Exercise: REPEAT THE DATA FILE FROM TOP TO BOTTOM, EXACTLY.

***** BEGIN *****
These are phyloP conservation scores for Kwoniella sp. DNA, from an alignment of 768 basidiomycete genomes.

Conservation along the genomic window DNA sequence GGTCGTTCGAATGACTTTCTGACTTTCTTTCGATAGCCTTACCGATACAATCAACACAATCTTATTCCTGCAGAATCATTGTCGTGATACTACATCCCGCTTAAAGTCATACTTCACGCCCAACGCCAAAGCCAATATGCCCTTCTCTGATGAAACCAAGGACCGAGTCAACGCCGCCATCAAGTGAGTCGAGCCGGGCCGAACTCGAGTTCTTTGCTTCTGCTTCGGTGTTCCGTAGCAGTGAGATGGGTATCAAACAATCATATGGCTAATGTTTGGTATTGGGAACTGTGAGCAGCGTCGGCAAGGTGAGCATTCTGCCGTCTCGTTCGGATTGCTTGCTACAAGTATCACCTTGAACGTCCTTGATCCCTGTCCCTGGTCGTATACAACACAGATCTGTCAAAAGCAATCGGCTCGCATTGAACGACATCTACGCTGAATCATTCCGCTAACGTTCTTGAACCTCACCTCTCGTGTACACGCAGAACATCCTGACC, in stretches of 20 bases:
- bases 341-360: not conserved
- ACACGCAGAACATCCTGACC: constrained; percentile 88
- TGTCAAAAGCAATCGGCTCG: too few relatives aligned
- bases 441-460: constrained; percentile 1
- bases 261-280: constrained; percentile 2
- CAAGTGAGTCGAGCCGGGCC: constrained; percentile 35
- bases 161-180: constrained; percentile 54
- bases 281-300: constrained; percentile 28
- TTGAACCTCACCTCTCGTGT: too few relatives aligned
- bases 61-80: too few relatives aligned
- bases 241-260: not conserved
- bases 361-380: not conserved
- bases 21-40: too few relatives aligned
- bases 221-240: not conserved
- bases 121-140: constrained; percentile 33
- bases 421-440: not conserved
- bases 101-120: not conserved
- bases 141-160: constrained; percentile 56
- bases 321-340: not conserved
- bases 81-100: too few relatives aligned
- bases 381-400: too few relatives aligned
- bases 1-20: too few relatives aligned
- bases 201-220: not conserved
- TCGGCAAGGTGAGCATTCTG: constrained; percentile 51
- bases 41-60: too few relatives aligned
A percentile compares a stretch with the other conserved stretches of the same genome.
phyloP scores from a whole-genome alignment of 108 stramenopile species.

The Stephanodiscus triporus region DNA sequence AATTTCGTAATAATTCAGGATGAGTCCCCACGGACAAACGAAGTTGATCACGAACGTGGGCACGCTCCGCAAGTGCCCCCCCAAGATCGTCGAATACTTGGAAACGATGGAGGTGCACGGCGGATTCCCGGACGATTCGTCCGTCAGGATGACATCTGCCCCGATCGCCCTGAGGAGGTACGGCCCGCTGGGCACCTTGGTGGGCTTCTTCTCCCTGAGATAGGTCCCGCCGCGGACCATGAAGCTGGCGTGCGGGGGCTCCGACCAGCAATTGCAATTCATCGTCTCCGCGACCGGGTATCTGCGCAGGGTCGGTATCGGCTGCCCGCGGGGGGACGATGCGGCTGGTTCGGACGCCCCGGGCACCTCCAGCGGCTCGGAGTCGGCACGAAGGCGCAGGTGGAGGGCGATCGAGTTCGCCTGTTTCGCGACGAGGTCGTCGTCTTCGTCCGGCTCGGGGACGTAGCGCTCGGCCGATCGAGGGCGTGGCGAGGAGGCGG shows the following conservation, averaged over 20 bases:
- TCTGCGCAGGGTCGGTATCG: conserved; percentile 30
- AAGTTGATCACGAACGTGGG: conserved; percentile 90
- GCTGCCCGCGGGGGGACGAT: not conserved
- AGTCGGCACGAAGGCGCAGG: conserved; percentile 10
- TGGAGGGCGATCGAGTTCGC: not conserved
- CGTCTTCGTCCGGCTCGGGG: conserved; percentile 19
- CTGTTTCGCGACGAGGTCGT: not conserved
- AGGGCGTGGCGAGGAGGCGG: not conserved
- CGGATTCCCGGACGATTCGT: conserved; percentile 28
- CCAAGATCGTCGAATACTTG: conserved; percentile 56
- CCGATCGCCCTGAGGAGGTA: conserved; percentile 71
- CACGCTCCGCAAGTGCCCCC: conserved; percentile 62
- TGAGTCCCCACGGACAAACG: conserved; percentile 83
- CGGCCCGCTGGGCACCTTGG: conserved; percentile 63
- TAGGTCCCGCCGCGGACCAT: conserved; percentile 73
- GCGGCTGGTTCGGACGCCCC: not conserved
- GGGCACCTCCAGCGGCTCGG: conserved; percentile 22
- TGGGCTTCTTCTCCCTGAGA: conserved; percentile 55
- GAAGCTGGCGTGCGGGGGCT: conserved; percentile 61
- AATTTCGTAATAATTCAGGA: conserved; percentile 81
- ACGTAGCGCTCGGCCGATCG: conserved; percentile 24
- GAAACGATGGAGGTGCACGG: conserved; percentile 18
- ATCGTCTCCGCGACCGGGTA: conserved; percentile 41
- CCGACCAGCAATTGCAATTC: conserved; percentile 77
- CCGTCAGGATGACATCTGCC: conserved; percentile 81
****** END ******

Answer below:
These are phyloP conservation scores for Kwoniella sp. DNA, from an alignment of 768 basidiomycete genomes.

Conservation along the genomic window DNA sequence GGTCGTTCGAATGACTTTCTGACTTTCTTTCGATAGCCTTACCGATACAATCAACACAATCTTATTCCTGCAGAATCATTGTCGTGATACTACATCCCGCTTAAAGTCATACTTCACGCCCAACGCCAAAGCCAATATGCCCTTCTCTGATGAAACCAAGGACCGAGTCAACGCCGCCATCAAGTGAGTCGAGCCGGGCCGAACTCGAGTTCTTTGCTTCTGCTTCGGTGTTCCGTAGCAGTGAGATGGGTATCAAACAATCATATGGCTAATGTTTGGTATTGGGAACTGTGAGCAGCGTCGGCAAGGTGAGCATTCTGCCGTCTCGTTCGGATTGCTTGCTACAAGTATCACCTTGAACGTCCTTGATCCCTGTCCCTGGTCGTATACAACACAGATCTGTCAAAAGCAATCGGCTCGCATTGAACGACATCTACGCTGAATCATTCCGCTAACGTTCTTGAACCTCACCTCTCGTGTACACGCAGAACATCCTGACC, in stretches of 20 bases:
- bases 341-360: not conserved
- ACACGCAGAACATCCTGACC: constrained; percentile 88
- TGTCAAAAGCAATCGGCTCG: too few relatives aligned
- bases 441-460: constrained; percentile 1
- bases 261-280: constrained; percentile 2
- CAAGTGAGTCGAGCCGGGCC: constrained; percentile 35
- bases 161-180: constrained; percentile 54
- bases 281-300: constrained; percentile 28
- TTGAACCTCACCTCTCGTGT: too few relatives aligned
- bases 61-80: too few relatives aligned
- bases 241-260: not conserved
- bases 361-380: not conserved
- bases 21-40: too few relatives aligned
- bases 221-240: not conserved
- bases 121-140: constrained; percentile 33
- bases 421-440: not conserved
- bases 101-120: not conserved
- bases 141-160: constrained; percentile 56
- bases 321-340: not conserved
- bases 81-100: too few relatives aligned
- bases 381-400: too few relatives aligned
- bases 1-20: too few relatives aligned
- bases 201-220: not conserved
- TCGGCAAGGTGAGCATTCTG: constrained; percentile 51
- bases 41-60: too few relatives aligned
A percentile compares a stretch with the other conserved stretches of the same genome.
phyloP scores from a whole-genome alignment of 108 stramenopile species.

The Stephanodiscus triporus region DNA sequence AATTTCGTAATAATTCAGGATGAGTCCCCACGGACAAACGAAGTTGATCACGAACGTGGGCACGCTCCGCAAGTGCCCCCCCAAGATCGTCGAATACTTGGAAACGATGGAGGTGCACGGCGGATTCCCGGACGATTCGTCCGTCAGGATGACATCTGCCCCGATCGCCCTGAGGAGGTACGGCCCGCTGGGCACCTTGGTGGGCTTCTTCTCCCTGAGATAGGTCCCGCCGCGGACCATGAAGCTGGCGTGCGGGGGCTCCGACCAGCAATTGCAATTCATCGTCTCCGCGACCGGGTATCTGCGCAGGGTCGGTATCGGCTGCCCGCGGGGGGACGATGCGGCTGGTTCGGACGCCCCGGGCACCTCCAGCGGCTCGGAGTCGGCACGAAGGCGCAGGTGGAGGGCGATCGAGTTCGCCTGTTTCGCGACGAGGTCGTCGTCTTCGTCCGGCTCGGGGACGTAGCGCTCGGCCGATCGAGGGCGTGGCGAGGAGGCGG shows the following conservation, averaged over 20 bases:
- TCTGCGCAGGGTCGGTATCG: conserved; percentile 30
- AAGTTGATCACGAACGTGGG: conserved; percentile 90
- GCTGCCCGCGGGGGGACGAT: not conserved
- AGTCGGCACGAAGGCGCAGG: conserved; percentile 10
- TGGAGGGCGATCGAGTTCGC: not conserved
- CGTCTTCGTCCGGCTCGGGG: conserved; percentile 19
- CTGTTTCGCGACGAGGTCGT: not conserved
- AGGGCGTGGCGAGGAGGCGG: not conserved
- CGGATTCCCGGACGATTCGT: conserved; percentile 28
- CCAAGATCGTCGAATACTTG: conserved; percentile 56
- CCGATCGCCCTGAGGAGGTA: conserved; percentile 71
- CACGCTCCGCAAGTGCCCCC: conserved; percentile 62
- TGAGTCCCCACGGACAAACG: conserved; percentile 83
- CGGCCCGCTGGGCACCTTGG: conserved; percentile 63
- TAGGTCCCGCCGCGGACCAT: conserved; percentile 73
- GCGGCTGGTTCGGACGCCCC: not conserved
- GGGCACCTCCAGCGGCTCGG: conserved; percentile 22
- TGGGCTTCTTCTCCCTGAGA: conserved; percentile 55
- GAAGCTGGCGTGCGGGGGCT: conserved; percentile 61
- AATTTCGTAATAATTCAGGA: conserved; percentile 81
- ACGTAGCGCTCGGCCGATCG: conserved; percentile 24
- GAAACGATGGAGGTGCACGG: conserved; percentile 18
- ATCGTCTCCGCGACCGGGTA: conserved; percentile 41
- CCGACCAGCAATTGCAATTC: conserved; percentile 77
- CCGTCAGGATGACATCTGCC: conserved; percentile 81